Information from various transportation groups was part of the University of Central Florida's Bike Week celebration of all things related to bicycles.
Our staff is eager to meet with groups to discuss their transportation priorities and tell them about what we do.
The presentation of the 2016 Clean Air Award to Wekiva Island in Seminole County highlighted the goal of Mary Sue and Bill Weinaug to build Florida's first carbon-neutral entertainment venue.
A half-day workshop, sponsored by Orange County and City of Orlando, helped residents learn more about transportation. We concluded with a "field trip" on a downtown LYMMO bus.
We enjoyed talking about our Long Range Transportation Plan with members of the Orlando Breakfast Rotary club.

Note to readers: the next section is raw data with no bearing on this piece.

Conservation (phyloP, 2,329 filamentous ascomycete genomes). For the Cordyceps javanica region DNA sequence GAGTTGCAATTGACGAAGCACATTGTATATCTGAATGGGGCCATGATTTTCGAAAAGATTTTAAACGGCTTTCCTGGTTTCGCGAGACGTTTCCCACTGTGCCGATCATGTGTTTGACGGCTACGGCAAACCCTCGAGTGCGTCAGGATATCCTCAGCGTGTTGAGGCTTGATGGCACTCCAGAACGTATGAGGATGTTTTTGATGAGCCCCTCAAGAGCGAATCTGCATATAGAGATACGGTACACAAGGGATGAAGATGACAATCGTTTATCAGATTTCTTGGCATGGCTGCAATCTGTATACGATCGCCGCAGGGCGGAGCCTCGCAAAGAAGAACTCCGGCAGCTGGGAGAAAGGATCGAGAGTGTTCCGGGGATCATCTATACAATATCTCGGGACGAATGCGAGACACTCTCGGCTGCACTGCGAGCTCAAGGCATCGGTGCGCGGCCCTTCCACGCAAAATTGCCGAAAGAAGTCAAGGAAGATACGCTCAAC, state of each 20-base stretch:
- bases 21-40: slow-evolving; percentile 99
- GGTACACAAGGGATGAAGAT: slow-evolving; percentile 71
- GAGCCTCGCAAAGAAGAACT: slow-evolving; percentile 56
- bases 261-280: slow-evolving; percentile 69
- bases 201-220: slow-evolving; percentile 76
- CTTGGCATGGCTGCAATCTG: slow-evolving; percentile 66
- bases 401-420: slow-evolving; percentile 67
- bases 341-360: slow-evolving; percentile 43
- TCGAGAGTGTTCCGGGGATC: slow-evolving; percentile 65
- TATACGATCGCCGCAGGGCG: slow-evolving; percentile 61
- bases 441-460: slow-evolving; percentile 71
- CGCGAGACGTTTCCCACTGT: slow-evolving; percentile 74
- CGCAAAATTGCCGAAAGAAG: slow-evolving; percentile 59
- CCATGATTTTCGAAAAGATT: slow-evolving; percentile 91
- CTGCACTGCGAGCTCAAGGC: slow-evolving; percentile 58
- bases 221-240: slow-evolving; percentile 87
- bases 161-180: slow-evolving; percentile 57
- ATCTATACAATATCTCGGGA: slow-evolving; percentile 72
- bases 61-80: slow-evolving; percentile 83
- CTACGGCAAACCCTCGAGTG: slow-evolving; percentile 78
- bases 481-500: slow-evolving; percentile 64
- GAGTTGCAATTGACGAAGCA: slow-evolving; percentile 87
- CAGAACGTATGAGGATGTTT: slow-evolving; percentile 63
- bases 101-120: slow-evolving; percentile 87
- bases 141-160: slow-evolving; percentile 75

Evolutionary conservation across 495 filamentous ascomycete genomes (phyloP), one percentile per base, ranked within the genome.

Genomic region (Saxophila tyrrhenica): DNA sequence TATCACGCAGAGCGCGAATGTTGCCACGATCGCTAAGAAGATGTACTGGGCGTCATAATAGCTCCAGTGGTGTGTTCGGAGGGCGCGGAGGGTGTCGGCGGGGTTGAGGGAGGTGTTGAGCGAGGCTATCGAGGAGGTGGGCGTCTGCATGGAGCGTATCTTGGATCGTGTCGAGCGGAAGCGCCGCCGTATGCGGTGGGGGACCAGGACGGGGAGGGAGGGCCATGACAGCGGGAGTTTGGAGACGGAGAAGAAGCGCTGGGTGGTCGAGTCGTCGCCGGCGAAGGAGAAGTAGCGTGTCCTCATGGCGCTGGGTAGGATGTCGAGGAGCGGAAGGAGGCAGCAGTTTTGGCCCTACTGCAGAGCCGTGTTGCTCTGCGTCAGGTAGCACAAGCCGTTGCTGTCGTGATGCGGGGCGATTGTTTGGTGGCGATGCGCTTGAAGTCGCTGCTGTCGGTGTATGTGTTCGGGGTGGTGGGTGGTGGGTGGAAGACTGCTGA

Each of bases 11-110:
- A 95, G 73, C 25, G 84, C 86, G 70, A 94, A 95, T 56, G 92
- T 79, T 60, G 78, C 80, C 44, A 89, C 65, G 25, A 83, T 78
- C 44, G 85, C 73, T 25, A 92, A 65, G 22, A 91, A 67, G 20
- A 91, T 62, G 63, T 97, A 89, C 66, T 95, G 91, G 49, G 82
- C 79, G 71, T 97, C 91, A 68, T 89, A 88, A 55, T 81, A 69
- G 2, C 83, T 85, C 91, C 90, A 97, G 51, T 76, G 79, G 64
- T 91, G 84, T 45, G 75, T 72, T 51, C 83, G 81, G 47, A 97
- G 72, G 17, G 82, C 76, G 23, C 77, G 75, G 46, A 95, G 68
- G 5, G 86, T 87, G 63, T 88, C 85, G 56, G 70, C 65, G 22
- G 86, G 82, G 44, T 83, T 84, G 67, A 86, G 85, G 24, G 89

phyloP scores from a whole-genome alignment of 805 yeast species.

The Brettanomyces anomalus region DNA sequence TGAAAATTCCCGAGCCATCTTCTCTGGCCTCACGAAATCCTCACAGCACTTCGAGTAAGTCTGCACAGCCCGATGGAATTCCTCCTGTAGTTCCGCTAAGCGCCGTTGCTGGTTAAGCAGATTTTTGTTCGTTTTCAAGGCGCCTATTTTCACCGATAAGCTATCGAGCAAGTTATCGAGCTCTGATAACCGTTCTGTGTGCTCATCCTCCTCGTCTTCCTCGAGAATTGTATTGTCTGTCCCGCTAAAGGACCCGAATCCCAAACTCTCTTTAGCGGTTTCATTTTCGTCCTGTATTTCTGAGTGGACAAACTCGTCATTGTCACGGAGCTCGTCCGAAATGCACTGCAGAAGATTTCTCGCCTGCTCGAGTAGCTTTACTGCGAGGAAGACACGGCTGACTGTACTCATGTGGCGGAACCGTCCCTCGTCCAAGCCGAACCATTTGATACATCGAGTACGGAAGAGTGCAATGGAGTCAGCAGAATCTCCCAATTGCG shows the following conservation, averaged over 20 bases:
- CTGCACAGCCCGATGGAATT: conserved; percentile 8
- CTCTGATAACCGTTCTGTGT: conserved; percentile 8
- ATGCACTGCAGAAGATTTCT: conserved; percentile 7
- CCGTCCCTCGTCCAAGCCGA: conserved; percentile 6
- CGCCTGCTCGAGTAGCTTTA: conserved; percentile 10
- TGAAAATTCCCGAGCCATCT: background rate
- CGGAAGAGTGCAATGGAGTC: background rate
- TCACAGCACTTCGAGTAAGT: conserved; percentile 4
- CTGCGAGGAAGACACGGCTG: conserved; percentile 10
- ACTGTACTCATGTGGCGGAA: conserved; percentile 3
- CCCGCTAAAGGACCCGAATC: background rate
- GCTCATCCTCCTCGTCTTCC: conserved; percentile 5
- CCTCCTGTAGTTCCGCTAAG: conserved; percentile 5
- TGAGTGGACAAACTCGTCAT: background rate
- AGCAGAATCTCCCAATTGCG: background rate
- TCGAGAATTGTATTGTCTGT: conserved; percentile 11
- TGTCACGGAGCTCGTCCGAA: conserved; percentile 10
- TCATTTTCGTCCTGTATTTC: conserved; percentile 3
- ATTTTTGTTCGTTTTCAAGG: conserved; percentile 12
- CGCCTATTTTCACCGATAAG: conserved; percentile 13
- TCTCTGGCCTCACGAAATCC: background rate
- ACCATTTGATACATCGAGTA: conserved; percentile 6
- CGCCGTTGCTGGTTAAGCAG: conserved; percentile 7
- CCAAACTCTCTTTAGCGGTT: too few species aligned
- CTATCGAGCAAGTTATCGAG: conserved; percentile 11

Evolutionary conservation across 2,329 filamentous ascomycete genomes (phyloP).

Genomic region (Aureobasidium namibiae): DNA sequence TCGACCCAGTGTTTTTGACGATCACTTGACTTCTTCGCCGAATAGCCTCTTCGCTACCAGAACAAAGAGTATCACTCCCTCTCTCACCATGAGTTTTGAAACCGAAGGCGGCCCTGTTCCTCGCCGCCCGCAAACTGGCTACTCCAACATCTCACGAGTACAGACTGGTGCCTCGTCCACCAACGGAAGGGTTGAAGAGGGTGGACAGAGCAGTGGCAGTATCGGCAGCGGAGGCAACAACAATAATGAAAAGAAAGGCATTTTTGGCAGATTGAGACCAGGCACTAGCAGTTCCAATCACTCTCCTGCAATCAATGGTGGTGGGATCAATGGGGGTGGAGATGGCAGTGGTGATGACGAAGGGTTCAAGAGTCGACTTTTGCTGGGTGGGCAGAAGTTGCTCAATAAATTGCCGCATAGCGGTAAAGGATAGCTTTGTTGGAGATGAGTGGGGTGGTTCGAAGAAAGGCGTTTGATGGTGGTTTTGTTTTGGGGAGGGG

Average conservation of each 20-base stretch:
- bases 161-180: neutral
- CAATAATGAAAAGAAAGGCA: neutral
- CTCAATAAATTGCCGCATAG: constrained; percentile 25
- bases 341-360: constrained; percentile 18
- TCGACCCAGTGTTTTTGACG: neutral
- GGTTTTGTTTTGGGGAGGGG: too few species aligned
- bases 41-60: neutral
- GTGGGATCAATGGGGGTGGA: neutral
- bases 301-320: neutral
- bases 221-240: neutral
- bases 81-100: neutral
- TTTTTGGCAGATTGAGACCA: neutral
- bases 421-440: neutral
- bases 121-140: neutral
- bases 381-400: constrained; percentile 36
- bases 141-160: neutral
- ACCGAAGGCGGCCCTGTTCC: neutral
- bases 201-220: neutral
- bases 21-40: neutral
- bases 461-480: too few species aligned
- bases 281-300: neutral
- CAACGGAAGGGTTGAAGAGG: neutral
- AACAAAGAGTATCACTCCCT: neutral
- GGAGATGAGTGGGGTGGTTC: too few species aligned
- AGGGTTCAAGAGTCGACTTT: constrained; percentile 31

We discussed transportation projects that will impact Osceola County at a meeting of the Osceola School District's Partners in Education at Highlands Elementary School in Kissimmee.
We talked about the transportation planning process in Central Florida with members of the UCF Small Business Resource Network.
We invited partners, volunteers and the public to an open house celebration to mark our move to the Park Building at the beginning of 2016.
This is an exciting time for Central Florida's transportation system, with many major projects taking shape. We attend transportation milestone events to celebrate and document progress across our region.
The second segment of the Poinciana Parkway in Osceola County completes the link between US 17/92 and Cypress Parkway. Tolling is handled by Central Florida Expressway Authority.
The Shingle Creek Regional Trail North Phase 1 opened with a ceremony at the Osceola County Welcome Center and History Museum in Kissimmee. Shingle Creek is a multi-use recreational trail being developed through cooperation among the City of Kissimmee, Osceola County, the City of Orlando and Orange County.